Thursday, February 25th, 2016
What is a Stroke?
A stroke, or cerebrovascular accident (CVA), is the rapid loss of brain function(s) due to disturbance in the blood supply to the brain. When you have an ischemic stroke, there is an interruption, or reduction, of the blood supply. Eighty percent of all strokes occur due to ischemia. With a hemorrhagic stroke, there is bleeding in the brain. After about 4 minutes without blood and oxygen, brain cells become damaged and may die. When brain cells are damaged or die, the body parts controlled by those cells cannot function. The loss of function may be mild or severe and temporary or permanent. This depends on where and how much of the brain is damaged and how fast the blood supply can be returned to the affected cells.
Recovering from a neurological injury, such as stroke, can be challenging and unpredictable. While some may see improvement early on, others may require months or years of therapy before meaningful progress can be made. One’s overall recovery mainly depends on the location and amount of brain damage caused by the stroke, the ability of other healthy areas of the brain to take over functioning for the damaged areas, and rehabilitation. In general, the less damage there is to the brain tissue, the greater the chances of a successful recovery.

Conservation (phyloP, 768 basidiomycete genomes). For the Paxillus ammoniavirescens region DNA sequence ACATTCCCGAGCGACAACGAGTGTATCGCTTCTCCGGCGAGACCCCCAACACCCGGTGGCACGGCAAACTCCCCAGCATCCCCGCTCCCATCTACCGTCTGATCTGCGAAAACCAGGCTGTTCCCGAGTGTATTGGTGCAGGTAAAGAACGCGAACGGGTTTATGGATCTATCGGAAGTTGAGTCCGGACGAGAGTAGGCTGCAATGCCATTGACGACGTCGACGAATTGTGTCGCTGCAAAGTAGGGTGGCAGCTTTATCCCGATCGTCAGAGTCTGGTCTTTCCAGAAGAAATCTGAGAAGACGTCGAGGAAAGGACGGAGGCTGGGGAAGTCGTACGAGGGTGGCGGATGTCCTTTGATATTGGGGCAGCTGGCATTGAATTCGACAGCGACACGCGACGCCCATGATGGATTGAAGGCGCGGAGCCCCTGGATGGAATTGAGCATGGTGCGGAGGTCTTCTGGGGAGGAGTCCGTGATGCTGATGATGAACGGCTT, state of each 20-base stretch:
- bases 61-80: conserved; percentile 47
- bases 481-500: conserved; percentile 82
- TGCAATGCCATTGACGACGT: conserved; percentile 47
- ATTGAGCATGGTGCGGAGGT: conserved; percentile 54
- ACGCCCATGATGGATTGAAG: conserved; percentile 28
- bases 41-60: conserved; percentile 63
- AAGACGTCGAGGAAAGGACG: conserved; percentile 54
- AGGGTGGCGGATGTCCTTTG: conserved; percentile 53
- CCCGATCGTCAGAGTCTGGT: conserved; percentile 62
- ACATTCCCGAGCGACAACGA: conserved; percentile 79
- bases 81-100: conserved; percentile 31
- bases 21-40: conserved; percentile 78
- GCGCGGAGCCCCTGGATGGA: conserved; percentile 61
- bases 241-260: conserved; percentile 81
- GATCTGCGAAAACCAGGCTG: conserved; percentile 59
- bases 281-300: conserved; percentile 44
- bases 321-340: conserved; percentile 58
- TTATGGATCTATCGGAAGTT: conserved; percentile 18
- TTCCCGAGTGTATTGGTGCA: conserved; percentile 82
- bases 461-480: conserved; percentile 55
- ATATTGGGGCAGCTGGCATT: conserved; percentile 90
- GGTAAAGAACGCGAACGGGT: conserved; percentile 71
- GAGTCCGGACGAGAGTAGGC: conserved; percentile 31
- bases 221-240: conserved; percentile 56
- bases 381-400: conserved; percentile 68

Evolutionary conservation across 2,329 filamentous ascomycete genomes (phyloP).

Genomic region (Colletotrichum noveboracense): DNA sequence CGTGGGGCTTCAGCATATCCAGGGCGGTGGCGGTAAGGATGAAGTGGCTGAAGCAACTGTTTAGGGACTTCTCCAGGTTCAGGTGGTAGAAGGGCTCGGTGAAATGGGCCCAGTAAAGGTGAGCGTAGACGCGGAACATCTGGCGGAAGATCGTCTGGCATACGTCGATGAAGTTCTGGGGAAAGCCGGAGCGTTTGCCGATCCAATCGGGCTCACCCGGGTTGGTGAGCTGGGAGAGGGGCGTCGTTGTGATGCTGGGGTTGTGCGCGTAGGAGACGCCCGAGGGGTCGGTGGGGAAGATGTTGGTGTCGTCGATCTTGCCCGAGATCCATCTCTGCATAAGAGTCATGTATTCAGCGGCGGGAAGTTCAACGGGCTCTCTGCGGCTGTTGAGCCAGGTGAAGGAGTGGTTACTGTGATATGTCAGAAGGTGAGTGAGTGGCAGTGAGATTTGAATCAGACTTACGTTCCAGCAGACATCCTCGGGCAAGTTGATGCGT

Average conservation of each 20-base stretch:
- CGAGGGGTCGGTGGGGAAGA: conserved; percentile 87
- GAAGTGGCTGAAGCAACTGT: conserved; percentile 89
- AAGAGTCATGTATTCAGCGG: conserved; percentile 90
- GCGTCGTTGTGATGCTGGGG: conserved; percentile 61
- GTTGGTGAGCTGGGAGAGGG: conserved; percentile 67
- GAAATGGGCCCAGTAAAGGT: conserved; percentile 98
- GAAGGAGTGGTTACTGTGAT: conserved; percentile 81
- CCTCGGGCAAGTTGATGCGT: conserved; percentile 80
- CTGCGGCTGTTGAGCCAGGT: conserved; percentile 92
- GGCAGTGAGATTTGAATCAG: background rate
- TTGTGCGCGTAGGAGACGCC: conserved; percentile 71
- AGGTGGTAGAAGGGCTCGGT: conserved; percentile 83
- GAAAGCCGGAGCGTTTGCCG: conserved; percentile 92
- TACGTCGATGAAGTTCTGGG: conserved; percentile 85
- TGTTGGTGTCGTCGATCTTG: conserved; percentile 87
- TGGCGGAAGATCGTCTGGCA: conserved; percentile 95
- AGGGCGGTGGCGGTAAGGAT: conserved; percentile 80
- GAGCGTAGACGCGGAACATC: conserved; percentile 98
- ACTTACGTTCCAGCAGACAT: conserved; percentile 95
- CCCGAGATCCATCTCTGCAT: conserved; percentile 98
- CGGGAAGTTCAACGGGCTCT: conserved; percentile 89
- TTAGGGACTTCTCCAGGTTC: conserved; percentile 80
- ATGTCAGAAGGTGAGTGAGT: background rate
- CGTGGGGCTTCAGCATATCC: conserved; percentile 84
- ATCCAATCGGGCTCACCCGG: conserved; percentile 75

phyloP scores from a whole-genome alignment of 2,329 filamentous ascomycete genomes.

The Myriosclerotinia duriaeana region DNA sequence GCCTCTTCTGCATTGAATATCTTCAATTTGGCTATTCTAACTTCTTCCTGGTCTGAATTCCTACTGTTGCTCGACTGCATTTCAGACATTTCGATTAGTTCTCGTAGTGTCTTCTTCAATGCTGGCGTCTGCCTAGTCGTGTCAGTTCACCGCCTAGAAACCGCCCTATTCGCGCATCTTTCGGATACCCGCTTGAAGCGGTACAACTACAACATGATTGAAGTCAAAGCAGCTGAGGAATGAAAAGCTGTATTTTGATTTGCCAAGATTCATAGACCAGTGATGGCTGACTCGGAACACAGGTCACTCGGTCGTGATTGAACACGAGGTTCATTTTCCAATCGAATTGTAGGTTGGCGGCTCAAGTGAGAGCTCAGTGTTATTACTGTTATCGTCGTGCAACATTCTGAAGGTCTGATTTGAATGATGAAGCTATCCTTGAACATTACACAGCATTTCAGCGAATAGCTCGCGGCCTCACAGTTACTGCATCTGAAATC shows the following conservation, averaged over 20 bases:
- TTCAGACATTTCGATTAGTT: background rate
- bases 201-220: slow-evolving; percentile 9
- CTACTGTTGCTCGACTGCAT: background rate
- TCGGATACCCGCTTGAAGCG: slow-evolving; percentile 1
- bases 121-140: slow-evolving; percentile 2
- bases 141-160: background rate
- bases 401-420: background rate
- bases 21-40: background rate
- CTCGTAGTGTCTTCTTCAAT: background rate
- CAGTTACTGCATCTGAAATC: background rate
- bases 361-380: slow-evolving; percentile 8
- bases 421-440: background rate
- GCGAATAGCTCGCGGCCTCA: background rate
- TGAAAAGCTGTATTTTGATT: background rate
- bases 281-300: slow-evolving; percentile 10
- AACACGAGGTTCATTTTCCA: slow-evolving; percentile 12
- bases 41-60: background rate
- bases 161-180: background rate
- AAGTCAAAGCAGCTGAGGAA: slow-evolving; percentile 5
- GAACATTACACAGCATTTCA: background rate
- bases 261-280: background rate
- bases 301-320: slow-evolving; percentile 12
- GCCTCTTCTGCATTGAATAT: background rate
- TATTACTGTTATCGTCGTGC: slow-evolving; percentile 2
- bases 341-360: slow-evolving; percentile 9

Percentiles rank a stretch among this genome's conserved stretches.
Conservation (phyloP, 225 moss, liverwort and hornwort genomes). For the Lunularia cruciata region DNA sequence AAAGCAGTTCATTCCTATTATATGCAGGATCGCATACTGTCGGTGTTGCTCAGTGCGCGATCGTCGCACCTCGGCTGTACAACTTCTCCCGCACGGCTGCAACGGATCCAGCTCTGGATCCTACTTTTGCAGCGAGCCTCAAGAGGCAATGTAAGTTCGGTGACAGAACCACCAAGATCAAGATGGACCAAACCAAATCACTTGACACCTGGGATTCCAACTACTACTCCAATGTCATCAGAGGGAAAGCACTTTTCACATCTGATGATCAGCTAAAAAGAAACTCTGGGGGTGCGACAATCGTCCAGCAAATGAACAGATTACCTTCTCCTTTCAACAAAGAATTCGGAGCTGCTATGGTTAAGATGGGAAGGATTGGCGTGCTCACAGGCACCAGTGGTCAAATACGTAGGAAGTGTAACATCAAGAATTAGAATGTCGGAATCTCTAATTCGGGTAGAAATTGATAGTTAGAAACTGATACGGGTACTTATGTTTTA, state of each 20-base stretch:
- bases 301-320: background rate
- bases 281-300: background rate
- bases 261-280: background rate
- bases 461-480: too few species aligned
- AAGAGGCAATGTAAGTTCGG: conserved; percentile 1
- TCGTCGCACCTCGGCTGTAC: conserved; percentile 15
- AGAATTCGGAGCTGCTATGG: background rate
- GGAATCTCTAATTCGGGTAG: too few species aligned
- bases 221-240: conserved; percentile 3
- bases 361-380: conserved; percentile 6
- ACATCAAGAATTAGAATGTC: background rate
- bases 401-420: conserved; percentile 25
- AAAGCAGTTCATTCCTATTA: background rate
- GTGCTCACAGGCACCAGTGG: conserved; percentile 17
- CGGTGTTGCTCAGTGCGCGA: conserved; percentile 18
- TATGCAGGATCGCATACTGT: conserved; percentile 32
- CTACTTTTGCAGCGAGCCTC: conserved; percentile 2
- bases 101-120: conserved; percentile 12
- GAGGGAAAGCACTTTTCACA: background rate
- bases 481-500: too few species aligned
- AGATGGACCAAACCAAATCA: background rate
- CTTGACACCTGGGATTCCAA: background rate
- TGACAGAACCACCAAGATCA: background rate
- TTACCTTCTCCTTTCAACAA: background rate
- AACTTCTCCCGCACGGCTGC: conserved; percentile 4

Demographics of a Stroke Survivor
National Stroke Association/American Stroke Association
Effects of Stroke
During the rehabilitation process, the focus will be on relearning skills that are lost due to the injury. Common impairments include:
Factors Affecting Recovery
Rewiring the Brain
Scientists once believed that the brain stopped developing after the first few years of life. They thought that connections formed between the brain’s nerve cells during an early “critical period” and then were permanent as we age. Scientists also thought that if a particular area of the adult brain was damaged, the nerve cells could not form new connections, and the functions controlled by that area of the brain would be lost.
Fortunately, new research on animals and humans has completely evolved with data now showing that the adult brain not only is dynamic, but is constantly adapting and reorganizing based on one’s environment and behavioral experiences. The latest advances in neurorehabilitation research have resulted in positive discoveries that can benefit millions living with neurological deficits. Clinical studies now show how the stroke-damaged brain can respond to treatment, even after the crucial early months when most recovery typically occurs.
Neuroplasticity, also known as cortical plasticity, refers to the brain’s remarkable ability to reorganize or rewire itself by forging new neural connections based on individual experiences, lifestyle and environment.